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Do You Feel Safer Knowing the FBI Has Access To 640 Million (!) Headshots?

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https://reason.com/2019/06/04/do-you-feel-safer-knowing-the-fbi-has-access-to-640-million-headshots/

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The FBI cops to the fact that its database of mugshots, called the Interstate Photo System, has about 36 million entries. The feds use facial recognition technology, among other techniques, to sift through photos during its investigations.

But that's the tip of the iceberg. Gretta Goodwin, a director at the Government Accountability Office (GAO), told the House Oversight and Government Reform Committee today that the FBI can scan about 640 million pictures, including not just mugshots but driver's licenses and passport photos. From the AP's account:

Taking into account the bureau contracts providing access to driver's licenses in 21 states, and its use of photos and other databases, the FBI has access to about 640 million photographs, Goodwin told lawmakers at the House oversight committee hearing.

But don't worry, because the FBI has "strict policies" governing the use of such technology, said a spokesman for an agency that is exceedingly well-known for what the American Civil Liberties Union calls an "unchecked abuse of authority" that is exceptionally well-documented in Tim Weiner's 2012 book Enemies: A History of the FBI. While J. Edgar Hoover's legendary contempt for the rule of law and darkly comic episodes such as a failed attempt to discern the lyrics of the 1963 pop song "Louie, Louie" are widely known, the FBI continues to be a dumpster fire when it comes to accountability. A 2018 Time cover story, for instance, was titled "The FBI Is in Crisis. It's Worse Than You Think," and wrote about internal investigations that, among other things,

 

showed that the ousted deputy director of the FBI, Andrew McCabe, had lied to the bureau's internal investigations branch to cover up a leak he orchestrated about Clinton's family foundation less than two weeks before the election. … Another IG report in March found that FBI retaliation against internal whistle-blowers was continuing despite years of bureau pledges to fix the problem. Last fall, [Justice Department Inspector General Michael] Horowitz found that the FBI wasn't adequately investigating "high-risk" employees who failed polygraph tests.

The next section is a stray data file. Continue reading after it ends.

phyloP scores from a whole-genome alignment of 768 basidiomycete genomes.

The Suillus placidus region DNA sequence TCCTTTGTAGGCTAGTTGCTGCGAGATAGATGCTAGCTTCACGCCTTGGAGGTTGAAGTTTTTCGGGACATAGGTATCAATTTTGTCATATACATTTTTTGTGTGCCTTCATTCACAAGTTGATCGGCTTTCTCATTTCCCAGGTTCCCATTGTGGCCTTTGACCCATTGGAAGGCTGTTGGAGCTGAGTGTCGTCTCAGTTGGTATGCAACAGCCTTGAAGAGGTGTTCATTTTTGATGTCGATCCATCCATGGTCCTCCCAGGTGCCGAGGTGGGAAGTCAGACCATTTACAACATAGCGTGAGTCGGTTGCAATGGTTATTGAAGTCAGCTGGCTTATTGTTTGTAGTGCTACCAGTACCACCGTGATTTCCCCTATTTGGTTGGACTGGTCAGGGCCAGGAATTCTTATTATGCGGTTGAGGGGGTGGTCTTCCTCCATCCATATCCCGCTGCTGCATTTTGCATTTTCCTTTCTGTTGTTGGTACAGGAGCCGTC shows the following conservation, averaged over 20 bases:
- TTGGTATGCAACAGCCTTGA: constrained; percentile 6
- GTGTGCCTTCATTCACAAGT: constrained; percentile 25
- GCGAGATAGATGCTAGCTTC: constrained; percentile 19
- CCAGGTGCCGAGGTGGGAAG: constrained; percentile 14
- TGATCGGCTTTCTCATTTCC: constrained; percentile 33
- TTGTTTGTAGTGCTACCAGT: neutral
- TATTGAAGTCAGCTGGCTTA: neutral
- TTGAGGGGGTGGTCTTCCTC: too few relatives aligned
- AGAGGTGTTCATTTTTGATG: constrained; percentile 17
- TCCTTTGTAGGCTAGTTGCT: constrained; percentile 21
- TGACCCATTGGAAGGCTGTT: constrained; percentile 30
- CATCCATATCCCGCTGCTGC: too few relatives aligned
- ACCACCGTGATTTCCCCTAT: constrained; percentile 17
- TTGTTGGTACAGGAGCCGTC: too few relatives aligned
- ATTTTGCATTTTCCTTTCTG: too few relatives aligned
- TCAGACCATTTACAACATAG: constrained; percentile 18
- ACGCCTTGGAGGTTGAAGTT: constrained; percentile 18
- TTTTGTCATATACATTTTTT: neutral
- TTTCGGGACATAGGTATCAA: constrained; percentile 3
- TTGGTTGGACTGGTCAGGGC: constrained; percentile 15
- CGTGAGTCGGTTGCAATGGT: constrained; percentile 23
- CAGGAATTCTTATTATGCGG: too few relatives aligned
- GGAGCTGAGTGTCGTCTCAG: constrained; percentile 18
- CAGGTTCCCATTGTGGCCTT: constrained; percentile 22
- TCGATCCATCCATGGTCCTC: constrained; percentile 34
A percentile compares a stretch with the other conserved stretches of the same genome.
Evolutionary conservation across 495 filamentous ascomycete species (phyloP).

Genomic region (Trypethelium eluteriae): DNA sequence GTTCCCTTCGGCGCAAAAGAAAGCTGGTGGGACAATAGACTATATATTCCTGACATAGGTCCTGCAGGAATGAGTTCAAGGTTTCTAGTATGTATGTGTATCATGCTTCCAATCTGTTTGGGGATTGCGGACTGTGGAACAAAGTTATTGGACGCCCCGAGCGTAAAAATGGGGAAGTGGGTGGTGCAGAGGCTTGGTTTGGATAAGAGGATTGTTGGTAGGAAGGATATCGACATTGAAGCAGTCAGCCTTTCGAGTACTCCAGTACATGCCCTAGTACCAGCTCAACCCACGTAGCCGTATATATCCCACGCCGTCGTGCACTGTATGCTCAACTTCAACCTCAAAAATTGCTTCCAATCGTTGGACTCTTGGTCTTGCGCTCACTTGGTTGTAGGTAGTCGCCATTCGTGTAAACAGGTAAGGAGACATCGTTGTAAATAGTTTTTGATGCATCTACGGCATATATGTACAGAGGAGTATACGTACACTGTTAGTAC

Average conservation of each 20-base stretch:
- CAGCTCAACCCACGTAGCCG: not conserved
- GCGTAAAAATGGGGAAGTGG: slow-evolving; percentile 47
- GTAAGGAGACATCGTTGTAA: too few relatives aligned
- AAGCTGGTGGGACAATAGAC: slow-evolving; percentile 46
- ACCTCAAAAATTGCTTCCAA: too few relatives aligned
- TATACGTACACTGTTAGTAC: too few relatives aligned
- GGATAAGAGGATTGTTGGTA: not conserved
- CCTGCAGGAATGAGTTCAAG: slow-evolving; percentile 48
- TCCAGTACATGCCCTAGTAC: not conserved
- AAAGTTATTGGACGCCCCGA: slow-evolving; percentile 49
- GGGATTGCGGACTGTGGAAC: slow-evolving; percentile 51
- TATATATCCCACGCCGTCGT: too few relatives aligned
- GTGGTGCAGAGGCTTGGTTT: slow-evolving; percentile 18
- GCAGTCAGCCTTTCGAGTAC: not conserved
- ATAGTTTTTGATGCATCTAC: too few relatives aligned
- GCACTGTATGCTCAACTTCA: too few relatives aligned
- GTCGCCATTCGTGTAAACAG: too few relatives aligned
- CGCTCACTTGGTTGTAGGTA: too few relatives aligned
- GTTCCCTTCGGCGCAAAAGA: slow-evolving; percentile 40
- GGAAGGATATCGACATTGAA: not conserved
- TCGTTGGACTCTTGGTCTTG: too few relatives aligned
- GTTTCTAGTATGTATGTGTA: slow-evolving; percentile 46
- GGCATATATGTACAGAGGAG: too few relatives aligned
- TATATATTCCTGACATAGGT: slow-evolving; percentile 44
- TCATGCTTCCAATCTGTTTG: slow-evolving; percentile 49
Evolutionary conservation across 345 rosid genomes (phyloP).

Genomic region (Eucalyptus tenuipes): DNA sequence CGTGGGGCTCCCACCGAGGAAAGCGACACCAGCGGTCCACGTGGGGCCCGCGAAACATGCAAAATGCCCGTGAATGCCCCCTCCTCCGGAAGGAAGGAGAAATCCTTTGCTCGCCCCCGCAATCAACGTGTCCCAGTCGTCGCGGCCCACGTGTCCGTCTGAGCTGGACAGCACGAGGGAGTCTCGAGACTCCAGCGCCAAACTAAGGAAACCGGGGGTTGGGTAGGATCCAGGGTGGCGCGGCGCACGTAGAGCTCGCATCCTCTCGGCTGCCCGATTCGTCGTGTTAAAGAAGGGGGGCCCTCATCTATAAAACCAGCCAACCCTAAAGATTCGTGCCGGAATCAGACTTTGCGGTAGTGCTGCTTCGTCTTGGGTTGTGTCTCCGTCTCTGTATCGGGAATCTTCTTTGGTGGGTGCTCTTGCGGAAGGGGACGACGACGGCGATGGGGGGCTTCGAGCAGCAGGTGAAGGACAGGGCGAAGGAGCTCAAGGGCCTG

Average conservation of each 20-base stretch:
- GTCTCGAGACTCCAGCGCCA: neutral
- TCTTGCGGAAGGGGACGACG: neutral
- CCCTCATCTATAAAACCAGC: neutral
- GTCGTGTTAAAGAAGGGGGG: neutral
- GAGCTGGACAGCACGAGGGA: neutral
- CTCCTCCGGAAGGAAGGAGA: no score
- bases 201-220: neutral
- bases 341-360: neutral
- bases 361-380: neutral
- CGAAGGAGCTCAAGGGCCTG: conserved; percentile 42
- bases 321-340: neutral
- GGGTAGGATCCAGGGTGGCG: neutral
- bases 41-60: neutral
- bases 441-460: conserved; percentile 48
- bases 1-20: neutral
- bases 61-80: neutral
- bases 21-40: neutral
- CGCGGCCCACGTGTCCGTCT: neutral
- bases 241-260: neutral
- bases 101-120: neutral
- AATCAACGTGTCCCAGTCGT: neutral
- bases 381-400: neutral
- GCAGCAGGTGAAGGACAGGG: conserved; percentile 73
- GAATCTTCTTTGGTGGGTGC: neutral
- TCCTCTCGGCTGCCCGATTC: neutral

Back to today's congressional testimony about the FBI's access to photos and its rules about using facial recognition technology:

Kimberly Del Greco, a deputy assistant director at the FBI, said the bureau has strict policies for using facial recognition. She said it is used only when there is an active FBI investigation or an assessment, which can precede a formal investigation. When using the state databases, the FBI submits a so-called "probe photo" and then states conduct a search to yield a list of potential candidates to be reviewed by trained federal agents.

"Facial recognition is a tool that, if used properly, can greatly enhance law enforcement capabilities and protect public safety," she said.

...

I don't feel safer, only more concerned about the violation of my civil liberties.    As one of the comments to this story states: "it has become hard not to see the FBI as functioning as this country’s secret political police."

 

 

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The FBI has a long and storied past of blackmail, extortion, illegal surveillance, etc., at the highest levels that dates back to it's inception. No one is immune, not even presidents. Why would we ever thing anything any different?

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The FBI's probably the least of everyone's concerns.  Facebook has better facial recognition algorithms and probably a larger database of images.  Oh, and plenty of your friends and family just helping them expand that by posting pics and then tagging them with your name for clarification.  Not to mention the machine learning processes that then find the stuff that isn't tagged and metatags it.

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4 minutes ago, foxbat said:

The FBI's probably the least of everyone's concerns.  Facebook has better facial recognition algorithms and probably a larger database of images.  Oh, and plenty of your friends and family just helping them expand that by posting pics and then tagging them with your name for clarification.  Not to mention the machine learning processes that then find the stuff that isn't tagged and metatags it.

FTA:

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Taking into account the bureau contracts providing access to driver's licenses in 21 states, and its use of photos and other databases,

Are we sure Facebook isn't one of those "other databases" the FBI currently either has or can easily obtain access to?

 

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